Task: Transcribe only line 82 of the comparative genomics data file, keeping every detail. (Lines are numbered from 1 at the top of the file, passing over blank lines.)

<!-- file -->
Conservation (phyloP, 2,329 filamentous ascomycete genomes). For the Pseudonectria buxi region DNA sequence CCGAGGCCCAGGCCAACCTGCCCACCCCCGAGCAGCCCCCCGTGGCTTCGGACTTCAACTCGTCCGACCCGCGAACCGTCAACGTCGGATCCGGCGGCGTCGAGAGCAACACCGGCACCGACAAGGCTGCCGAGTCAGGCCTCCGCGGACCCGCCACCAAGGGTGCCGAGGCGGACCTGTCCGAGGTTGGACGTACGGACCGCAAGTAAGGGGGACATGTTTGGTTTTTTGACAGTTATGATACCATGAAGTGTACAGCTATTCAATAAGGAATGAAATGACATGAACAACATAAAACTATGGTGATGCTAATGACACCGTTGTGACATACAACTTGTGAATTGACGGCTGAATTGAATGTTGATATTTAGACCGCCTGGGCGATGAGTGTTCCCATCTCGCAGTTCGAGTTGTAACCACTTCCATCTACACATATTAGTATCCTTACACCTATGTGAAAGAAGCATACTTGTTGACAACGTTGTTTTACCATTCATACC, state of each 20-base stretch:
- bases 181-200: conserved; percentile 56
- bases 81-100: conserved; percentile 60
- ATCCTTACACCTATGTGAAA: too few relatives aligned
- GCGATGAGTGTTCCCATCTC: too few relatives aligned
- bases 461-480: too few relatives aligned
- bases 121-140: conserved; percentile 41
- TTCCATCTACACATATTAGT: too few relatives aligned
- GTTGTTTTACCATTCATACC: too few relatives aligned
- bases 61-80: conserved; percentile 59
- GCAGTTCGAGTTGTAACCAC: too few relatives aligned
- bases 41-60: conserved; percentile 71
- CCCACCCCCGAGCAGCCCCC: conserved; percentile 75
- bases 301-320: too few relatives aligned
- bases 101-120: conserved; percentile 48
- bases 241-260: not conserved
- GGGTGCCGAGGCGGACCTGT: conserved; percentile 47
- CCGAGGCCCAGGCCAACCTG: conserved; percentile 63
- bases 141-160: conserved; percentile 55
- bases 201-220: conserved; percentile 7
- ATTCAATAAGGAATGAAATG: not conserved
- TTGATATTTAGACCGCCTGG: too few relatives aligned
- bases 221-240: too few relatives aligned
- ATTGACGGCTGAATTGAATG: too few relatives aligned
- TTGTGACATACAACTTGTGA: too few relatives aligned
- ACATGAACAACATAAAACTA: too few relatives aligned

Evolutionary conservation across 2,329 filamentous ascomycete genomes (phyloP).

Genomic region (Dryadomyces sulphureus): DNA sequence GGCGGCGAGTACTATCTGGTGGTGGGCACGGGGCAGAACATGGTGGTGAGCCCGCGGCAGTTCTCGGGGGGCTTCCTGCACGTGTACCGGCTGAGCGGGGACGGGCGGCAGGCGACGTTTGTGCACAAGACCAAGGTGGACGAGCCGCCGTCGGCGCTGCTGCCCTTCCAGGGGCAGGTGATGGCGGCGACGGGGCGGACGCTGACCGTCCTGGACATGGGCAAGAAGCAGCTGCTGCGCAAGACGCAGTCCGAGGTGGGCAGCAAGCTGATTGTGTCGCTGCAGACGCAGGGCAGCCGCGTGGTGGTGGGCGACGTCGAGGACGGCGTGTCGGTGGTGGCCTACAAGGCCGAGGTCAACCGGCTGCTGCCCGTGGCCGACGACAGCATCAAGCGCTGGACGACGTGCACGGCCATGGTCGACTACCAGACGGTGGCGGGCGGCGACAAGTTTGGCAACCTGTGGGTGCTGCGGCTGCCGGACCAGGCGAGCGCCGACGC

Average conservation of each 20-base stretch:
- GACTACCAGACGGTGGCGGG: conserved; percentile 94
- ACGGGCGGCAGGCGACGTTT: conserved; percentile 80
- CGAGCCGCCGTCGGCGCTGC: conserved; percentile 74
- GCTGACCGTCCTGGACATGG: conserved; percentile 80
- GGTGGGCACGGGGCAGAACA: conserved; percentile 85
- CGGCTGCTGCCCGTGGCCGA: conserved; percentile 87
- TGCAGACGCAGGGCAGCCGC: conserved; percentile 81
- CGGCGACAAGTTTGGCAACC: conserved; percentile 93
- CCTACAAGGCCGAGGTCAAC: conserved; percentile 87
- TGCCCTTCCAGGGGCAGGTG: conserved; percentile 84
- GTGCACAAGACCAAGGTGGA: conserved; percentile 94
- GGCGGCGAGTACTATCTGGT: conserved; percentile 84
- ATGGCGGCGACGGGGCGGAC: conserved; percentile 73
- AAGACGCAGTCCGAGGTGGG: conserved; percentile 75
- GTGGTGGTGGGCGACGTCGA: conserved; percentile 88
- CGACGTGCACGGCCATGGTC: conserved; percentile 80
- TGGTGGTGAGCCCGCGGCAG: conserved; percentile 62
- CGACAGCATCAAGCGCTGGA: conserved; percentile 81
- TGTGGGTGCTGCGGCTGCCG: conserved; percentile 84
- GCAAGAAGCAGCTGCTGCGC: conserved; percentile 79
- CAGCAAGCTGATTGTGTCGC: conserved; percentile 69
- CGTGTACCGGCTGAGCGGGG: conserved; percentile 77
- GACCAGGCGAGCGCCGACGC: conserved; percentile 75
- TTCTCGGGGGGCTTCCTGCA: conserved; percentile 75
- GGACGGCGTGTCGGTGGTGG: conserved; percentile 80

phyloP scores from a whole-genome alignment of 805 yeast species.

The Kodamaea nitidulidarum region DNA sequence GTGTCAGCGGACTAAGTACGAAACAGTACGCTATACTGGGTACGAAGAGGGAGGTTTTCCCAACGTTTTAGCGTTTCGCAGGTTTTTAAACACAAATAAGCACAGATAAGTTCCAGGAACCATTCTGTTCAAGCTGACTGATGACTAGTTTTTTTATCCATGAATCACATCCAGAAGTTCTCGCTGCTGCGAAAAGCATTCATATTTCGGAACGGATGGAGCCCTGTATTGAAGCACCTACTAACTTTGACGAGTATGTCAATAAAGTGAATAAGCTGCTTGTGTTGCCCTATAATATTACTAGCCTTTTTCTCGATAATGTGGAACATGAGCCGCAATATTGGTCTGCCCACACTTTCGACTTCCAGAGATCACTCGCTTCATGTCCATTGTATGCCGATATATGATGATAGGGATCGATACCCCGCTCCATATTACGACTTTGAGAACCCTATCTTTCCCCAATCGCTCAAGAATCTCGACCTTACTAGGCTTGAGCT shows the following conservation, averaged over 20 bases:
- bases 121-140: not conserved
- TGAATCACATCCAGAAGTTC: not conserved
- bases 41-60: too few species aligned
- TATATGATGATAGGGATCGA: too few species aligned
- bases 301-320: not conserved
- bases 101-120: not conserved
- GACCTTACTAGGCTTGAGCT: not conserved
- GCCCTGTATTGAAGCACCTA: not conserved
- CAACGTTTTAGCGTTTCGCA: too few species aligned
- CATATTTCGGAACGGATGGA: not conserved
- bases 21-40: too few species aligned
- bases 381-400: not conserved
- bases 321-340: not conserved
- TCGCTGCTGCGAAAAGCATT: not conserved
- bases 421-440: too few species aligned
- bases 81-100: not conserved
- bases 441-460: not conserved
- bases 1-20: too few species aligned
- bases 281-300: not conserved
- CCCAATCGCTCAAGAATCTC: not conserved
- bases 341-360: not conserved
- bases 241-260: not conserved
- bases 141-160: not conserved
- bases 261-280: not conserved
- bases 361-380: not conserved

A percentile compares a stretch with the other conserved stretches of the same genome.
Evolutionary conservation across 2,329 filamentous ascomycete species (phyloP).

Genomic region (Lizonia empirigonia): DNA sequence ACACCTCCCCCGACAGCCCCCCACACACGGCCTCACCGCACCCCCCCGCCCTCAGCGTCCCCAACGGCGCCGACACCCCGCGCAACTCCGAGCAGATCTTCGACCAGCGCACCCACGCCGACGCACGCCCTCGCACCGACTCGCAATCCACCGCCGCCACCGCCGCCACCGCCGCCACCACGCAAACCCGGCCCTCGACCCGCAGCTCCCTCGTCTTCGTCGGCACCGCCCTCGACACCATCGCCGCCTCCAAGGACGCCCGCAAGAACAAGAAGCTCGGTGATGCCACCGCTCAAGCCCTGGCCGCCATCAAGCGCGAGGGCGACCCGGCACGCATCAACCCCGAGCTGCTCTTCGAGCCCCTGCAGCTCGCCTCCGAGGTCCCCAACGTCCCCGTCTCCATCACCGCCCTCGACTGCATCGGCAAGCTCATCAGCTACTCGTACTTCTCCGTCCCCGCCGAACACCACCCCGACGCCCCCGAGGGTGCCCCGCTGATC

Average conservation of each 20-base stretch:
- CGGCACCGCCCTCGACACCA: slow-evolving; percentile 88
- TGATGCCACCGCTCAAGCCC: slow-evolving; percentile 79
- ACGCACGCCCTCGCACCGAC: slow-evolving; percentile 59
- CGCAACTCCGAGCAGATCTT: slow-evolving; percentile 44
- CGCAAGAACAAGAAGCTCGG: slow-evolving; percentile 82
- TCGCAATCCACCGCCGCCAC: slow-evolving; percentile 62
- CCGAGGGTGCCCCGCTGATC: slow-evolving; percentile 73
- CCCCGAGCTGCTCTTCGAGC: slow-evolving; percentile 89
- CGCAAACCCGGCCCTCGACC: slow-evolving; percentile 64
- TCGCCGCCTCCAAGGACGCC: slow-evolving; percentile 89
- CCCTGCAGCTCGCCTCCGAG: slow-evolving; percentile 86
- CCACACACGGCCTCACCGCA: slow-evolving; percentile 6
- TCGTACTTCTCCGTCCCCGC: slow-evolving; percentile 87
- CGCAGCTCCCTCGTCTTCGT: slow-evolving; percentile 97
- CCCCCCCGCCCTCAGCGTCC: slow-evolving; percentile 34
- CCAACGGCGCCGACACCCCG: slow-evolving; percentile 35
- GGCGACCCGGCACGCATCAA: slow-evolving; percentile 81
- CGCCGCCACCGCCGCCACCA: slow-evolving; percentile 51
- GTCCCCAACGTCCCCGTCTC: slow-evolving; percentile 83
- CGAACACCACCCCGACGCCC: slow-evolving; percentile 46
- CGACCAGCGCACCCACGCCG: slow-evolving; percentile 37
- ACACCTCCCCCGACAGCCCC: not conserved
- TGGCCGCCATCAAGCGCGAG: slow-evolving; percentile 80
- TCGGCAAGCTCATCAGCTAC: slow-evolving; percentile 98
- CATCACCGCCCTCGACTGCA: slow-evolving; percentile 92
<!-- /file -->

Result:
A percentile compares a stretch with the other conserved stretches of the same genome.